Let’s Go Deep… Created Project has the following structure Project Structure -Source ( src ) -Generated Class ( gen ) -Android 1.6 library -Assets ( assets ) -Resource( res ) - drawable-hdpi - drawable-ldpi - drawable-mdpi - layout - values - AndroidMenifest.xml - default.properties
Let’s Go Deep… (Contd.)
To run the app in emulator, we have to do the following steps:
Create AVD (Android Virtual Device)
Create Run Configuration
Run the Application
To run the app in device, we have to do the following steps:
Install device driver
Connect device through USB
Create Run Configuration
Run the Application
We’ll run the app in emulator for now
Let’s Go Deep… (Contd.) 1. Create AVD (Android Virtual Device) Use Android SDK & AVD Manager to create AVD
Let’s Go Deep… (Contd.) 2. Create Run Configuration
Create a Run Configuration
Browse and select the project to run
Let’s Go Deep… (Contd.) 3. Select AVD & Run Click Run to start AVD/emulator
Let’s Go Deep… (Contd.) Result in Emulator Now its time to analyze how it works
Project Structure… Created Project has the following structure Project Structure -Source ( src ) -Generated Class ( gen ) -Android 1.6 library -Assets ( assets ) -Resource( res ) - drawable-hdpi - drawable-ldpi - drawable-mdpi - layout - values - AndroidMenifest.xml - default.properties
Project Structure (Contd.) -Source ( src ) We have used only one class here which is an Activity named HalloActivity. We’ll describe about Activity in detail with lifecycle shortly. For now we can consider Activity as Android analogue for the window or dialog in a desktop application. It can load view from xml layout (here main.xml under res/layout folder) In the HelloActivity class the view of the Activity is set from main.xml given below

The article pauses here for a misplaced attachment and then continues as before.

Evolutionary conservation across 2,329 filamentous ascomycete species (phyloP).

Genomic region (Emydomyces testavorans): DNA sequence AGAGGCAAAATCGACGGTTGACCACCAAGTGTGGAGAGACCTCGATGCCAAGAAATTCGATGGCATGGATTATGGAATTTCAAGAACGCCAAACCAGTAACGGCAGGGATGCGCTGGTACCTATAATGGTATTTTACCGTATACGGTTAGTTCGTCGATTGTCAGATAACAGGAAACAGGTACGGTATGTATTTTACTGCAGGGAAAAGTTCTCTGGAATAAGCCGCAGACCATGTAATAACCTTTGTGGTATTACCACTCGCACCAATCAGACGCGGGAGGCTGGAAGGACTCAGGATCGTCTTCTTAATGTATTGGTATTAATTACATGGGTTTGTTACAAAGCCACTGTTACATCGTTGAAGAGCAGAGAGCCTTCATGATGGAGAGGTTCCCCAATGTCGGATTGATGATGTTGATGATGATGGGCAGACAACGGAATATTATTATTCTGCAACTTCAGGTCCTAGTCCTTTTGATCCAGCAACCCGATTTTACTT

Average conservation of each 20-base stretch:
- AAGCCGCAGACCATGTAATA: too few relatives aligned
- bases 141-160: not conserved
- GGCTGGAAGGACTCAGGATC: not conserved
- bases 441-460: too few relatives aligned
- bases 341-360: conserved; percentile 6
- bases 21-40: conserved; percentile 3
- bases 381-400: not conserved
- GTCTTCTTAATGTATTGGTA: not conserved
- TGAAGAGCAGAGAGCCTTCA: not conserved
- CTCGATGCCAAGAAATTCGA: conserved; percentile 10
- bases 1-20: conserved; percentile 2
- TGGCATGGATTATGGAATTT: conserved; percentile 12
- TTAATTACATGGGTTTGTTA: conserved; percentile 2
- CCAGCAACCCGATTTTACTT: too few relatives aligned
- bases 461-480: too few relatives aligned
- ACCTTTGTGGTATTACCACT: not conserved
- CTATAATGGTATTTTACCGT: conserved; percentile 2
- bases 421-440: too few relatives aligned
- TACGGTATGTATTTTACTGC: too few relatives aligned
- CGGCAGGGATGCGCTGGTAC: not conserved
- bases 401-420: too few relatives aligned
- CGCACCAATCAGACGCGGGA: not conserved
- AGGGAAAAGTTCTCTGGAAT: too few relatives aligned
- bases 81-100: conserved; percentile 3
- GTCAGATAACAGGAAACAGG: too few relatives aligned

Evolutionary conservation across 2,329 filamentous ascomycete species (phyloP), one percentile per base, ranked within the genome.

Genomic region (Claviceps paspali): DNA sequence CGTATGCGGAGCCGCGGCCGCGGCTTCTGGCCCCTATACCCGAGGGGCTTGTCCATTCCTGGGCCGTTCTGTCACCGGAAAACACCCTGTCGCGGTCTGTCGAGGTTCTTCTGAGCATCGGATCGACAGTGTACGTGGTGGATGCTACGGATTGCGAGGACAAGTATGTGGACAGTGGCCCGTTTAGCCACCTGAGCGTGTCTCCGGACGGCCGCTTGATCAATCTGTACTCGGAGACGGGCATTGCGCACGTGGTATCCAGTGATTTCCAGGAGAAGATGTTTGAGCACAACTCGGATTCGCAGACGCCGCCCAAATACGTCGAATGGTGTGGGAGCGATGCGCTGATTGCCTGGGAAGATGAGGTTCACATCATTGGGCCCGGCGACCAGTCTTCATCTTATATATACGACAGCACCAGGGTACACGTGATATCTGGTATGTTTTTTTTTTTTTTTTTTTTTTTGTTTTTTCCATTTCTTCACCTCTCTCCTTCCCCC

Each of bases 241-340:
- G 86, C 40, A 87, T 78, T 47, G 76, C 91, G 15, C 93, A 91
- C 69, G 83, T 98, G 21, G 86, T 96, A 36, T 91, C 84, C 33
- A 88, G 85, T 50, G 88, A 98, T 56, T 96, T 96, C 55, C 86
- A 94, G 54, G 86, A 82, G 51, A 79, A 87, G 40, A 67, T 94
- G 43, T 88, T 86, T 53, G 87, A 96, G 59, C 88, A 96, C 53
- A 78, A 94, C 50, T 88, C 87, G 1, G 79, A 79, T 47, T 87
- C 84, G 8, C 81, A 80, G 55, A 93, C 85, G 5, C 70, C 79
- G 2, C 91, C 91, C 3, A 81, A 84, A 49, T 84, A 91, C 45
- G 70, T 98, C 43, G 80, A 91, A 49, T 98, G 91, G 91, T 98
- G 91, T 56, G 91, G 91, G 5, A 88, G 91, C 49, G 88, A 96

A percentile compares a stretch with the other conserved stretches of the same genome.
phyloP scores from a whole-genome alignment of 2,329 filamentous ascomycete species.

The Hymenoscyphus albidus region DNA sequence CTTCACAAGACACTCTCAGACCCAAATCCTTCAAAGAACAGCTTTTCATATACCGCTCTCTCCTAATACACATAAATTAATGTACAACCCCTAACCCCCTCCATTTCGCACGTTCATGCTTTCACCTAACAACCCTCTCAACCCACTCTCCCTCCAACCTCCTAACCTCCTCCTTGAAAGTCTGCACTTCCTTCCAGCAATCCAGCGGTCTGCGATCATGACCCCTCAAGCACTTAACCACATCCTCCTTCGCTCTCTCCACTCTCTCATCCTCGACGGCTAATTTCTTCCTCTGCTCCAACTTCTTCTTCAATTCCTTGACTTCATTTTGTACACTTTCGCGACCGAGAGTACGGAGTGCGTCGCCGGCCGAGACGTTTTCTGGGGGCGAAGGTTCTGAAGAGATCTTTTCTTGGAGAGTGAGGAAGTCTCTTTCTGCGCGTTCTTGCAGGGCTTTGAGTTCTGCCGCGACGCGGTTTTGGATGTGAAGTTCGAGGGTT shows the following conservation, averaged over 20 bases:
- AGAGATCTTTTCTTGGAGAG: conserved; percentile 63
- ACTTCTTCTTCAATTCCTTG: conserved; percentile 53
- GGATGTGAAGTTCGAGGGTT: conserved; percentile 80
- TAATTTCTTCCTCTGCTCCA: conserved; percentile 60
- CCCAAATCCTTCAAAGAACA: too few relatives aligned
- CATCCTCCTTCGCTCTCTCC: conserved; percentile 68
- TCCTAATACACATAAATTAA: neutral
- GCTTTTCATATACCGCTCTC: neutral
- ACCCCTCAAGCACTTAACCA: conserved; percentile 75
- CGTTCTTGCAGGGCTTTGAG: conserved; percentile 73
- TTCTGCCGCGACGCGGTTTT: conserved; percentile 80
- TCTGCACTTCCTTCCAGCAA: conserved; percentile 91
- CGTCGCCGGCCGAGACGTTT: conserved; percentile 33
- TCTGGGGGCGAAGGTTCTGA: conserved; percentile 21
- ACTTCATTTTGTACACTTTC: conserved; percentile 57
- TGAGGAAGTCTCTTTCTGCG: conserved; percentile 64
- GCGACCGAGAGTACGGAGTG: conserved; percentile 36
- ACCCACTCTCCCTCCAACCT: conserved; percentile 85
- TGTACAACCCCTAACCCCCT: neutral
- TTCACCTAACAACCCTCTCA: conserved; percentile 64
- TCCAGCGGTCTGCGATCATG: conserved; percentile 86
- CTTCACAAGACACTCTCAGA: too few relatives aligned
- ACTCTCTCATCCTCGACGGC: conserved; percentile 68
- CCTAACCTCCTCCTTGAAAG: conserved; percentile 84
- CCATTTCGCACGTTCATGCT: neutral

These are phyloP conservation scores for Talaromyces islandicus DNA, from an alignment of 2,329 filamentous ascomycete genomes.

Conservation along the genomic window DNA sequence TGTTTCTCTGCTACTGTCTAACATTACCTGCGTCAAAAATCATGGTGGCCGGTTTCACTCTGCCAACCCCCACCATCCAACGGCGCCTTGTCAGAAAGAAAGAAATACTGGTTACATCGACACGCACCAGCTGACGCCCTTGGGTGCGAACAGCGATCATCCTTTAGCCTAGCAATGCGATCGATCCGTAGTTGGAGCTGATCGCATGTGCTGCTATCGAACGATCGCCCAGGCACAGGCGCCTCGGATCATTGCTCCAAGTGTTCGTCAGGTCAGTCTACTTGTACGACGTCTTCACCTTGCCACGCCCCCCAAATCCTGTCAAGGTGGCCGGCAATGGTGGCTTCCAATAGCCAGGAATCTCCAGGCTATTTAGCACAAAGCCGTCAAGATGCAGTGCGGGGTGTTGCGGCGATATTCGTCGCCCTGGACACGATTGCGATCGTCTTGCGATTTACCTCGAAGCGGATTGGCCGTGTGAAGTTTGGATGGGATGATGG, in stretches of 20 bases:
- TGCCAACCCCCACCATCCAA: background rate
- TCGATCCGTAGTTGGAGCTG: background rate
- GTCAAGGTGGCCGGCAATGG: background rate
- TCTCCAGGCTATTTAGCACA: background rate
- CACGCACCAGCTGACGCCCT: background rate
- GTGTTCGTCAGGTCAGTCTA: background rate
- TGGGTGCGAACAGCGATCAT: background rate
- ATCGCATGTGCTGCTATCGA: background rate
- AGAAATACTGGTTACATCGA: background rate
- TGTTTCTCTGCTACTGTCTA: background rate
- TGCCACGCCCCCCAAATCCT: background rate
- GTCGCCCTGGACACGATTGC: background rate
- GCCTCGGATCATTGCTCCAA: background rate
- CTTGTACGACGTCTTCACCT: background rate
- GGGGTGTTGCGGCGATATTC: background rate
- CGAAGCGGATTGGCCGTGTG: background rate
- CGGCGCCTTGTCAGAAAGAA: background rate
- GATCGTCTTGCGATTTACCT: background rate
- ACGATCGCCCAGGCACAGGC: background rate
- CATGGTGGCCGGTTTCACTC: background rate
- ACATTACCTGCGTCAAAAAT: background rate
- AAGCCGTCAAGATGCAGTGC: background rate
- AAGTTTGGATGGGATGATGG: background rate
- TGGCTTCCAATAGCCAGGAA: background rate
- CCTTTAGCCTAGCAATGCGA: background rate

Project Structure (Contd.) -res/layout/main.xml
UI Layout can be defined from source code using View or by layout xmls.
The layout xml can be generated by visual tool given by ADT
Project Structure (Contd.) -res/drawable
From Android 1.6 to support different screen sizes and screen densities graphic files are kept in 3 different folders drawable-hdpi , drawable-ldpi and drawable-mdpi
In our current project, they contain only default icon file with different dimensions to support devices with different screen resolution.
-assets Holds other static files you wish packaged with the application for deployment onto the device. In this project, we have none -gen/R.java -values/strings.xml
Project Structure (Contd.) -AndroidMenifest.xml XML file describing the application being built and what components – activities, services, etc. – are being supplied by that application
Hmm.. No public static void main() ??? What is the Entry Point of an Android App?
Instead of main(), Android apps have the 4 essential components which can instantiate and run as needed :
Whenever there's a request that should be handled by a particular component , Android makes sure that
the application process of the component is running ,
starting it if necessary , and
that an appropriate instance of the component is available ,
creating the instance if necessary .
But how a request is made? What is the missing link?